Once again, it appears that Donald Trump’s tweets are just compounding the problems he already has. Trump’s tweets have already been used as evidence to strike down the Muslim ban, are potential evidence in a lawsuit that would challenge the administration’s decision to block the ATT-Time Warner merger, and now may add to the already overwhelming evidence of Trump’s obstruction of justice.
Over the weekend, Trump tweeted “I had to fire General Flynn because he lied to the Vice President and the FBI. He has pled guilty to those lies. It is a shame because his actions during the transition were lawful. There was nothing to hide!” This seems to indicate that Trump was well aware the Flynn had lied to the FBI, yet Trump still retained him for nearly another three weeks and, at the same time, pushed Comey to essentially go easy on Flynn and let him off the hook.
This clearly seems like a damaging admission from Trump, damaging enough that Trump’s attorney, John Dowd, came out and said he was the one who had originally drafted the tweet, giving Trump a miniscule degree of separation from the admission. But, even accepting that Dowd is being truthful, having your attorney make such an admission is not really going to help Trump’s defense against the obstruction of justice charge.
But I really think the focus on the fact that Trump may have known that Flynn had lied to the FBI is not the most important part of Trump’s tweet. To my mind, his statement that “his actions during the transition were lawful” is far more critical, especially if we take Dowd at his word that he participated in crafting this language. My belief is that this is laying the groundwork for the admission that Trump explicitly ordered Flynn to tell Putin not to react to the new Obama sanctions because the Trump administration would take care of them after Trump was inaugurated. It is quite possible that Mueller already has evidence to prove this. If that is the case, then Trump’s only real defense is that what he instructed Flynn to do was entirely legal.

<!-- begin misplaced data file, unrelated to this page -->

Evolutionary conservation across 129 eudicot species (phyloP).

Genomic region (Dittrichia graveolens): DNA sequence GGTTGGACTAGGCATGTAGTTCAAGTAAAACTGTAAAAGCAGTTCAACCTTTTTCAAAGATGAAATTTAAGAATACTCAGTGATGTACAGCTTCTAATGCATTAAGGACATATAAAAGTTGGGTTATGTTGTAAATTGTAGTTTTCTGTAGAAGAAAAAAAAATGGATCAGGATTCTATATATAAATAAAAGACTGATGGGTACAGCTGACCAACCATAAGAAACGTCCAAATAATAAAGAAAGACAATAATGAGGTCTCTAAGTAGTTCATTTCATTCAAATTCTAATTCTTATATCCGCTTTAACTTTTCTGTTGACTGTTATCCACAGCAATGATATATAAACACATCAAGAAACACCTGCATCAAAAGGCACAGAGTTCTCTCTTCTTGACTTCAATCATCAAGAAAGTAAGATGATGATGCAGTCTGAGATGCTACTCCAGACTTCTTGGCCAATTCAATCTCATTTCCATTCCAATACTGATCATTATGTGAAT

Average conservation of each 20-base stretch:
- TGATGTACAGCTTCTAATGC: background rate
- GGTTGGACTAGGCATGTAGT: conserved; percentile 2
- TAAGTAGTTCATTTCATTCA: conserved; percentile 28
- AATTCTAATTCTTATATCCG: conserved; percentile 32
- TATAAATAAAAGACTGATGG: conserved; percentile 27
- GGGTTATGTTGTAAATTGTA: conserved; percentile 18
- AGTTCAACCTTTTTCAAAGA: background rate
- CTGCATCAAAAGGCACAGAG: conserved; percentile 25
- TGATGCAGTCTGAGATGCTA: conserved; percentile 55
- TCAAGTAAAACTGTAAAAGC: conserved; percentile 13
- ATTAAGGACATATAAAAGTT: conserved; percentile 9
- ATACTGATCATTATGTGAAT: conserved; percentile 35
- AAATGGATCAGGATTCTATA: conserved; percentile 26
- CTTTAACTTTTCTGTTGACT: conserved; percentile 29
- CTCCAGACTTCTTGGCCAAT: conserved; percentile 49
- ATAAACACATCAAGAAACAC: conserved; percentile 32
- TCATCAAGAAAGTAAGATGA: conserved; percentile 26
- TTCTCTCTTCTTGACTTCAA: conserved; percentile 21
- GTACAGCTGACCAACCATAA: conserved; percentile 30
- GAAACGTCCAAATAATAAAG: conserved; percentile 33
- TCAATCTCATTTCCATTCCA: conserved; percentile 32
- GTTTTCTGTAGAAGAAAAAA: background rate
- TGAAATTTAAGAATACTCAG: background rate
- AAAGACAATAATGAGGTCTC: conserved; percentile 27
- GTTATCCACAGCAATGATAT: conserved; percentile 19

It seems that the only law that covers the subversion of US foreign policy by individuals is the Logan Act that states, “Any citizen of the United States, wherever he may be, who, without authority of the United States, directly or indirectly commences or carries on any correspondence or intercourse with any foreign government or any officer or agent thereof, with intent to influence the measures or conduct of any foreign government or of any officer or agent thereof, in relation to any disputes or controversies with the United States, or to defeat the measures of the United States, shall be fined under this title or imprisoned not more than three years, or both.”
But, in the over 200 years since that law was passed, there has never been a successful prosecution under the Act and only two have ever been attempted. Because of its apparent uselessness, there have been frequent attempts to repeal the law, the last ones coming on the late 1970s. Said one Democratic Representative at the time, the Act was simply a tool for “periodic calls for prosecution motivated by opposition to the cause being expressed instead of actual concern about treason.”
In the end, the backdoor negotiations engaged in by Trump, Flynn, and even Kushner may run counter to all our beliefs about how the peaceful transition of power should happen in this country. It may be unseemly and clearly not the way things should be done, but that is true of most things Trump does. It may form a future basis for the political remedy of impeachment. But it is probably not illegal in the strictest sense.
However, just because Flynn’s negotiations with the Russians may not be illegal, the obstruction of justice in thwarting the attempts to uncover the truth about those negotiations clearly is. And, as I say, this latest admission only adds to the substantial evidence of that obstruction. To counter this charge, the Trump defense was laid out clearly by Dowd today, saying, the “President cannot obstruct justice because he is the chief law enforcement officer under [the Constitution’s Article II] and has every right to express his view of any case.” In other words, if the President does it, it is by definition legal.
This is the defense that the Trump team is preparing us for. First, Flynn’s actions were authorized by Trump and completely legal. And therefore any attempts to protect Flynn cannot be obstruction of justice because there was no underlying crime. In addition, there can be no obstruction of justice anyway because, by definition, the President cannot obstruct justice.
Originally published at tidalsoundings.blogspot.com on December 4, 2017.